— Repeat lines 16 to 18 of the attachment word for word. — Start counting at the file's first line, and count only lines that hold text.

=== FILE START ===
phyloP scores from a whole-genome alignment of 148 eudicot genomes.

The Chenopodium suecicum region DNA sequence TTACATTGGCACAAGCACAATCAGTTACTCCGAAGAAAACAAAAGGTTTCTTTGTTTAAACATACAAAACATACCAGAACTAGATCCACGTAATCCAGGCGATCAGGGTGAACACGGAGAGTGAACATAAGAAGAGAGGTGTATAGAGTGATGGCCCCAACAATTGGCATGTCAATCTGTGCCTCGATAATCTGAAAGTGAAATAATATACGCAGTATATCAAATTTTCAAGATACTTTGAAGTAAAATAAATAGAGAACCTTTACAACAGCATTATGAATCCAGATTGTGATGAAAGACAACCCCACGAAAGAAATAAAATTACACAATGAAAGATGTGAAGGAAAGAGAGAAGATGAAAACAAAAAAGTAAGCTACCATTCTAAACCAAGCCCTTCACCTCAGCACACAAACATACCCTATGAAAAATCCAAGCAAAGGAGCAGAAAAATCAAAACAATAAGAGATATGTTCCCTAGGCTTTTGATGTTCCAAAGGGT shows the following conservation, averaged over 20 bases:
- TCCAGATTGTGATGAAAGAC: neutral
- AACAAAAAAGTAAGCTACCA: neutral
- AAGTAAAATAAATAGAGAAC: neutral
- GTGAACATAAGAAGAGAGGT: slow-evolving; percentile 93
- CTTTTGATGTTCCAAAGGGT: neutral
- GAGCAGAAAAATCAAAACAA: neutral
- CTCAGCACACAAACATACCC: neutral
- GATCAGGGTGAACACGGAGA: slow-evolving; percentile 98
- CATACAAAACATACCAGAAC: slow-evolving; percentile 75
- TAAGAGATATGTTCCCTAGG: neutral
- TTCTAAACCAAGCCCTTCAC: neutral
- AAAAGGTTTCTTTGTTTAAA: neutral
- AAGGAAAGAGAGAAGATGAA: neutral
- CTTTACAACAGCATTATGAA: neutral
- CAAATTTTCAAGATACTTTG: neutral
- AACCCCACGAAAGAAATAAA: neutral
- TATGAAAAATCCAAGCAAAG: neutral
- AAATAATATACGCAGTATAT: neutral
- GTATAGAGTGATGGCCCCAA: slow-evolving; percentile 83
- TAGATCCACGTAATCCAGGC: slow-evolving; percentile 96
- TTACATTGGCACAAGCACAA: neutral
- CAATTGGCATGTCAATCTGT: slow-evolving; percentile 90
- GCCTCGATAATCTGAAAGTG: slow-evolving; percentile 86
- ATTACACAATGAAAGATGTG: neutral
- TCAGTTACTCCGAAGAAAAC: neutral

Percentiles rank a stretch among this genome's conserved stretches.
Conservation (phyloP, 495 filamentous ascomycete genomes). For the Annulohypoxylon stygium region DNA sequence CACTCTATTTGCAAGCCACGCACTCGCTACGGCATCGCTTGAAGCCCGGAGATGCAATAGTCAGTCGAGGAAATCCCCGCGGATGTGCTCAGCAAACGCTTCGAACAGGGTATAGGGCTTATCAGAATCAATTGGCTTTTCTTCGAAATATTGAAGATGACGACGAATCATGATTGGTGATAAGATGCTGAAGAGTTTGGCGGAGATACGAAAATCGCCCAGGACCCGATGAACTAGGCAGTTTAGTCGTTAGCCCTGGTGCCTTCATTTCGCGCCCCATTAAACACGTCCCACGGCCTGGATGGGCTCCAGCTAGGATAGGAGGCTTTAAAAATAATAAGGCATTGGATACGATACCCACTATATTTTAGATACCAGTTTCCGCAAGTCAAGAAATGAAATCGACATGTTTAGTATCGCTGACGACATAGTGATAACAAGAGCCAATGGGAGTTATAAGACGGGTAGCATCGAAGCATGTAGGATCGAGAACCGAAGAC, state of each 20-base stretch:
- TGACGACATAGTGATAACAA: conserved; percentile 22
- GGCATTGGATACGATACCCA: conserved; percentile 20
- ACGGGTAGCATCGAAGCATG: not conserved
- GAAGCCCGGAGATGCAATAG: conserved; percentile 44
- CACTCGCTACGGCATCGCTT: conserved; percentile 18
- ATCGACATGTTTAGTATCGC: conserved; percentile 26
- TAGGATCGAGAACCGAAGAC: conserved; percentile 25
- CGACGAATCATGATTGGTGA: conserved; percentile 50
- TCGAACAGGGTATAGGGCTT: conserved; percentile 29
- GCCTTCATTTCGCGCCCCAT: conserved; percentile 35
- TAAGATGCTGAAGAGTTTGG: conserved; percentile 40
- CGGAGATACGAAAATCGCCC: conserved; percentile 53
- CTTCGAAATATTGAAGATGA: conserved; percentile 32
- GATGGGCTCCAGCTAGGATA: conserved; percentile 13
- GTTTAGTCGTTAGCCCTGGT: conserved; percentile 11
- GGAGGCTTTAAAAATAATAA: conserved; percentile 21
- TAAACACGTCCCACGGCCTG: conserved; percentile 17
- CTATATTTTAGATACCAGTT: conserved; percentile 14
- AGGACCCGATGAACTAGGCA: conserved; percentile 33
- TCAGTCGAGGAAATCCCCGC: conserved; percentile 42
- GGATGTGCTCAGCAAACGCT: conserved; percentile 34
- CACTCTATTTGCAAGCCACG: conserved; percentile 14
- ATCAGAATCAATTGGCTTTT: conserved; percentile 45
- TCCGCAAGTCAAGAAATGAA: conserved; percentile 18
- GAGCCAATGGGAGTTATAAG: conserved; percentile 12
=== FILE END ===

- CTTTACAACAGCATTATGAA: neutral
- CAAATTTTCAAGATACTTTG: neutral
- AACCCCACGAAAGAAATAAA: neutral